Sarah Colón


Sarah Colón
is a poet and educator from the American West. She spent most of her childhood in Montana as a second-generation member of a religious cult preparing for impending nuclear disaster. She has worked in the food service and childcare industries while freelancing as an editor and copywriter. She currently teaches high school and lives with her partner and their blended family of six children in Largo, Florida. Previous publications include The Examined Life,  Just Words Fallacy, and Flash Fiction, and work is forthcoming in The Account and Swamp Ape Review.

 

Cult


Syllabic as a jab, patterned on slut or fuck or fat or cunt,
clicks from the uvula, rounds up the throat to flick
the palate before exploding out the teeth.
We know it by the kick in belly: stomach-rolling,
rapids splashing toward my ears, cheek-slap,
spitball, trip-in-the-hallway word, word that balls
in your throat, makes you salivate, spit white foam
on our purple shirts, joyride past the commune
shotguns blazing, light up an empty school bus,
ignite a cross in someone’s yard, burn a compound
to the ground with children still inside.

Boiled Kale


They said it was consecrated
by El Morya–
vats and vats of boiled kale.

No matter that it grew
on our farm, tended with
compost tea that oozed

from rotten vegetables,
or that a devotee
picked off cabbage worms

by hand: I refused.
I would scoop the starchy greens
under my napkin for plate check.

When they started checking napkins
I held them wet
and pitched them, underhand,

to land at someone else’s feet.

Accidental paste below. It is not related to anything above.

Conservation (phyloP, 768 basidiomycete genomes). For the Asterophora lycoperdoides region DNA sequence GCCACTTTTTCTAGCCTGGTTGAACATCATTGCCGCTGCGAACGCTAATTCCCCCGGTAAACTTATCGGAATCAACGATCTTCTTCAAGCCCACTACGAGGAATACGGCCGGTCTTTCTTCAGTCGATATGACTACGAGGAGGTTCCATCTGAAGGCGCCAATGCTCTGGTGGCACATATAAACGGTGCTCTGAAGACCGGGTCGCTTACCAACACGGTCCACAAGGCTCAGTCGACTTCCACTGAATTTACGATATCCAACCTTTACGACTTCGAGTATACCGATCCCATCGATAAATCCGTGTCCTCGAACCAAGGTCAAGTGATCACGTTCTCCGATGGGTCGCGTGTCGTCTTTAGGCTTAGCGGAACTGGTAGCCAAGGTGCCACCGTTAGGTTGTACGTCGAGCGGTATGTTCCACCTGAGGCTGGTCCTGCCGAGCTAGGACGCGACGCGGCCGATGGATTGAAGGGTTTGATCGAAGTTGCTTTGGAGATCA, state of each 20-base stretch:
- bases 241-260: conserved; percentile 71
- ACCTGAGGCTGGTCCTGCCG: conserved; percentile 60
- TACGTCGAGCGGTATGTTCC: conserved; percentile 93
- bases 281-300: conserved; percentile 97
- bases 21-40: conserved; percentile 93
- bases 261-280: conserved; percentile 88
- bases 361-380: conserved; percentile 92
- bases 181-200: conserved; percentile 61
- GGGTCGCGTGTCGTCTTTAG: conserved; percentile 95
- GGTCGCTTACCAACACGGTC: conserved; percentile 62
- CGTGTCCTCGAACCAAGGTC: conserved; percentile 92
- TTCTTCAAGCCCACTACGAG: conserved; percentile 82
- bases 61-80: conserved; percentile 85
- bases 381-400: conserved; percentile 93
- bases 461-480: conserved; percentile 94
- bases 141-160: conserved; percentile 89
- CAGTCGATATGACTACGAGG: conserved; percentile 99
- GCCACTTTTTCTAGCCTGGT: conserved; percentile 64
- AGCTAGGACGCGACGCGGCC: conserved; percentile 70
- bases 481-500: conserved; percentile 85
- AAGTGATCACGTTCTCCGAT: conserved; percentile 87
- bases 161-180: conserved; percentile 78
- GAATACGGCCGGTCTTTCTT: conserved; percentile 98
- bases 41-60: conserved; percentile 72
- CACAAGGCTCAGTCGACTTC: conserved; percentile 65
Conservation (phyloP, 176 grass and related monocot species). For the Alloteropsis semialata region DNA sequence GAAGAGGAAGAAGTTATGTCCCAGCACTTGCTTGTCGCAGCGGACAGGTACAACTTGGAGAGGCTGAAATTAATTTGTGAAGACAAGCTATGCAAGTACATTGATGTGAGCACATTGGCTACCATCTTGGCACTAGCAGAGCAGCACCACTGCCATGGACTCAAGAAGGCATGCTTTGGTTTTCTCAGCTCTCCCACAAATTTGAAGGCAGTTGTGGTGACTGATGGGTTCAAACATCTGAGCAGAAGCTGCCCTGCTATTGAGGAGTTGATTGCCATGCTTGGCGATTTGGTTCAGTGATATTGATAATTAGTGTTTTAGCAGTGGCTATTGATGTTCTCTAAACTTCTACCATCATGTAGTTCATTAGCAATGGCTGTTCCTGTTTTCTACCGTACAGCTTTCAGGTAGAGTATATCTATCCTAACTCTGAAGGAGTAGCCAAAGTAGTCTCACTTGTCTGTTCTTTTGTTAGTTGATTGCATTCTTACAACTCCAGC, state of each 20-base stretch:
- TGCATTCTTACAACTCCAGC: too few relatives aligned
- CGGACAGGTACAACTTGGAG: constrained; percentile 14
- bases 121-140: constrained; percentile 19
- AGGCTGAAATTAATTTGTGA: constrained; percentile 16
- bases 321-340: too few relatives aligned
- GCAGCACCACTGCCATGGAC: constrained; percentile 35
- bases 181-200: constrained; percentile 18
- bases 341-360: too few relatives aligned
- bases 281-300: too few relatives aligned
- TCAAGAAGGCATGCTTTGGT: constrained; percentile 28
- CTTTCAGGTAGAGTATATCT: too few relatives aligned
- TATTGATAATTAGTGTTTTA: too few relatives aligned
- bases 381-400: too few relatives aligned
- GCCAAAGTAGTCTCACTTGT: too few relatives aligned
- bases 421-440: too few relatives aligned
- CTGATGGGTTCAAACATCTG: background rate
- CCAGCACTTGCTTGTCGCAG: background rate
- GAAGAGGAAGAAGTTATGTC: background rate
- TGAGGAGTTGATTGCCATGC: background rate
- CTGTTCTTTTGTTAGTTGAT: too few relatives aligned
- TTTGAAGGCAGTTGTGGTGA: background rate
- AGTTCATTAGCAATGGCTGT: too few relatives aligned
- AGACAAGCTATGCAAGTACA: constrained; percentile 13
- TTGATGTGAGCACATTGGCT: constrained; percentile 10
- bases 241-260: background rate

Later, at home, I stowed the greens
behind the cedar chest.

In that place of chanted prayers
I learned to mouth Violet Flame,
fold blank papers for confession,

bring food to my mouth,
move my jaw, eat
without swallowing what I was fed.

Yellowstone River


Where we caught minnows
with our hands in the shallows,
walked dirt paths by gravel roads,
whose steep banks slipped and rolled
past the abandoned Plunge where we lurked
in the deep end smoking stolen cigarettes;

river that swelled iron and rust in spring,
surface-calmed and sated,
then shrank and foamed over boulders,
where we learned fly fishing in summer;
river that yellowed beneath fall trees
but never froze over, all stainless steel
narrowed with ice;

boiling river, magma-heated,
where tourists also walked
barefoot over sharp rocks
to soak in steaming currents,
where elk and moose drank,
where vans with strange license plates
stopped traffic to snap photos,

river that took
rafts and paddles,
river that stole children:
you move too fast to reflect.

You exist without this poem,
without the tourists or cameras
or minnow-catching hands.
Our gaze cannot hold you,
river of yellow sandstone.

 

Last Days at the Royal Teton Ranch


The Rancher grabbed the hem of my skirt as I was leaving. It was a corduroy skirt, beige, with a ripped pocket I pushed my hand through to hold myself when I had to pee. I tried to stop him, but he already had hold of a thread. He showed me how pink and shiny I was, held together by gleaming cords. I pulled away but this only made me unravel faster, dragging my threads through the soft golden dust. “I’m leaving,” I told him. “Even if I end up nothing.” When he saw that I meant it, he grabbed the bright needle from his neck, pulled threads from the swale. He whipstitched Indian ricegrass to my small intestine, basted my ligaments with spruce and silver sagebrush. He sewed cottonwood, aspen and lodgepole pine to my kidneys. He speared me with wind, wove it into my muscle fibers, stabbed me with field mint. In the purple pouch of my heart he lay a river rock, stitching it closed with hardstem bulrush, fringed with blue thread from the sky. Then he raveled me, bronze with prairie dust, and let me go. And as I left, he laughed like the river.

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